Re: New channel of support for open-access publishing

From: Gherman, Paul M <paul.gherman_at_VANDERBILT.EDU>
Date: Thu, 15 Jan 2004 08:20:49 -0600

There is another payoff to the practice of charging for all
submissions, that authors will less likely to breakdown their
articles into multiple smaller publications to add lines to their
resume. However, I would suggest a lower submission fee and a
larger publication fee once the article has been accepted for

Several years ago, I wrote an article for the SPARC newsletter
suggesting that we also build an organization to serve as an agent
for research universities and publishers. Under this model, the
fees for submission and publication would be pooled with this
agency, and the agency would then bargain with publishers for X
number of articles to be edited and published per year as an agreed
upon price. The fees would be paid up-front so the publisher would
have a secure financial base. Each year, the cost and number of
articles could be renegotiated based on the quality of articles
published and other quality and quantity factors to be established.
This system would give more power to authors and their institutions
whereas the current model still leaves the publishers in a very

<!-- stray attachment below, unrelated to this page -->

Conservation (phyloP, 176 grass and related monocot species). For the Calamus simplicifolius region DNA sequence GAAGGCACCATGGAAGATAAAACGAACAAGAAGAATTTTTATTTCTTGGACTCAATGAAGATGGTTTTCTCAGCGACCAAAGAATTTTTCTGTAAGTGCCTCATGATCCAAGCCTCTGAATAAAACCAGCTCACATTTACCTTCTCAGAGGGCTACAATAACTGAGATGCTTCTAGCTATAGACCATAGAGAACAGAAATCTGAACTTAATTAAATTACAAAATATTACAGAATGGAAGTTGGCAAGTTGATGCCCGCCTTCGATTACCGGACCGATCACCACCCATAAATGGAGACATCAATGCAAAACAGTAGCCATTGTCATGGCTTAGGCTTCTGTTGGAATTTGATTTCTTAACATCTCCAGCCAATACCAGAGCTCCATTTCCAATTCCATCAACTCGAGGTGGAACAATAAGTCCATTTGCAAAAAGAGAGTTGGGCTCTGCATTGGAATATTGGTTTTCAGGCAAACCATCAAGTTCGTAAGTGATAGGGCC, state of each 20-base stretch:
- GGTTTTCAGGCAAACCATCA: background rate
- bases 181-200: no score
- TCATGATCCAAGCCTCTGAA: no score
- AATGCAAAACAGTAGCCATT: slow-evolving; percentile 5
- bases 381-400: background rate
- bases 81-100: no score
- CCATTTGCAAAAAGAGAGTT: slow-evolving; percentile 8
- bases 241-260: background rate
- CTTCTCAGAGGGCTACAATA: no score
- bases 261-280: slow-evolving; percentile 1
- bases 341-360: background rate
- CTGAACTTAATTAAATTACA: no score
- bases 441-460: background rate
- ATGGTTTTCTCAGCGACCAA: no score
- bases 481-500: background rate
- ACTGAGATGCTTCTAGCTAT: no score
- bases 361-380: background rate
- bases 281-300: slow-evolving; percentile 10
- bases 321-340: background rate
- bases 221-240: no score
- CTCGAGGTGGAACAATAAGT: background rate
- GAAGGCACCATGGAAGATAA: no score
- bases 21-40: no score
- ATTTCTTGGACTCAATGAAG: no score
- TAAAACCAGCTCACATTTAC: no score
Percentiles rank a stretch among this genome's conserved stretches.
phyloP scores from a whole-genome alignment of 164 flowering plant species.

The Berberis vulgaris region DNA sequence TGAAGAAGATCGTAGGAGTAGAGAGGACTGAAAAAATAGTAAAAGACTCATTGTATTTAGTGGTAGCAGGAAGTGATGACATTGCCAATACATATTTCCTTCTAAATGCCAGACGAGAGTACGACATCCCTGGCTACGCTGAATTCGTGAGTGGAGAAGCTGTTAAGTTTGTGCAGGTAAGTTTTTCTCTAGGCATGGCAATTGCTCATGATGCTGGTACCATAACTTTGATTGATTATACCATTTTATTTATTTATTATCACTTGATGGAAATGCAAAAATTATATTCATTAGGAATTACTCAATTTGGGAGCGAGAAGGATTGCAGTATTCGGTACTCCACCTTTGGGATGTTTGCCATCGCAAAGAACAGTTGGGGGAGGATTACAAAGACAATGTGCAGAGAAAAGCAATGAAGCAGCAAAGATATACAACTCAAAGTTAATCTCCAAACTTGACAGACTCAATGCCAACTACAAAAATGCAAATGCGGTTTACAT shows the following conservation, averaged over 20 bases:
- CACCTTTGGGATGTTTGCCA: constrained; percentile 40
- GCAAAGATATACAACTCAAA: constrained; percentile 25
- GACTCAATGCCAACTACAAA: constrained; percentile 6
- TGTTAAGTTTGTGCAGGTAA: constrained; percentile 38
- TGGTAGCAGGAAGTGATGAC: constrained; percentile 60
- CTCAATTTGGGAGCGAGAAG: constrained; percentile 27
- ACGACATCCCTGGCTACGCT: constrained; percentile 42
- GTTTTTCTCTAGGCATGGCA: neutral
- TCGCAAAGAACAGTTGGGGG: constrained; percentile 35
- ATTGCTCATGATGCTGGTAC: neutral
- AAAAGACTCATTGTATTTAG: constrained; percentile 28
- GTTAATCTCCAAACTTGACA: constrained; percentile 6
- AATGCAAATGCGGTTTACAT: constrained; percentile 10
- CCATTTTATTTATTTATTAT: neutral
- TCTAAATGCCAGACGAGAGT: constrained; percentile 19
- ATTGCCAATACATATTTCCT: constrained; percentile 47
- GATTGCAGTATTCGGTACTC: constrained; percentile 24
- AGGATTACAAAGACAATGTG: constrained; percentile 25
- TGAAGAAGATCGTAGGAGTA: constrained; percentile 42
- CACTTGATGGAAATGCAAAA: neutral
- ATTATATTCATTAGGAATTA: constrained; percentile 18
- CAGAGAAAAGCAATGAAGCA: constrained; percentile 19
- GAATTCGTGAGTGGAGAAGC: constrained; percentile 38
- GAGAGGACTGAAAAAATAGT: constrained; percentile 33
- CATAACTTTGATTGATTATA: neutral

strong power position over the author. But it also offers the
publisher a guaranteed revenue stream.

--On Thursday, January 15, 2004 10:04 AM +0000 Fytton Rowland
<J.F.Rowland_at_LBORO.AC.UK> wrote:

> The differing fees ($500 versus $1500) have to do with rejection
> rates, since only accepted papers pay the fee. Rejected papers
> incur costs. The figure of about $500 per paper being adequate
> to cover costs depends on a rejection rate of about 50%. A
> rejection rate of about 80% would require a fee of about $1500.
> An alternative approach would be to charge the fee to all
> submissions. It need only be about $250 then, but those whose
> papers are rejected get nothing for their $250. This method
> would encourage authors to be very realistic in their choice of
> journal to submit to, though. As far as I know no journal has
> tried this approach yet.
> Fytton Rowland, Loughboroughb University, UK.
Received on Thu Jan 15 2004 - 14:20:49 GMT

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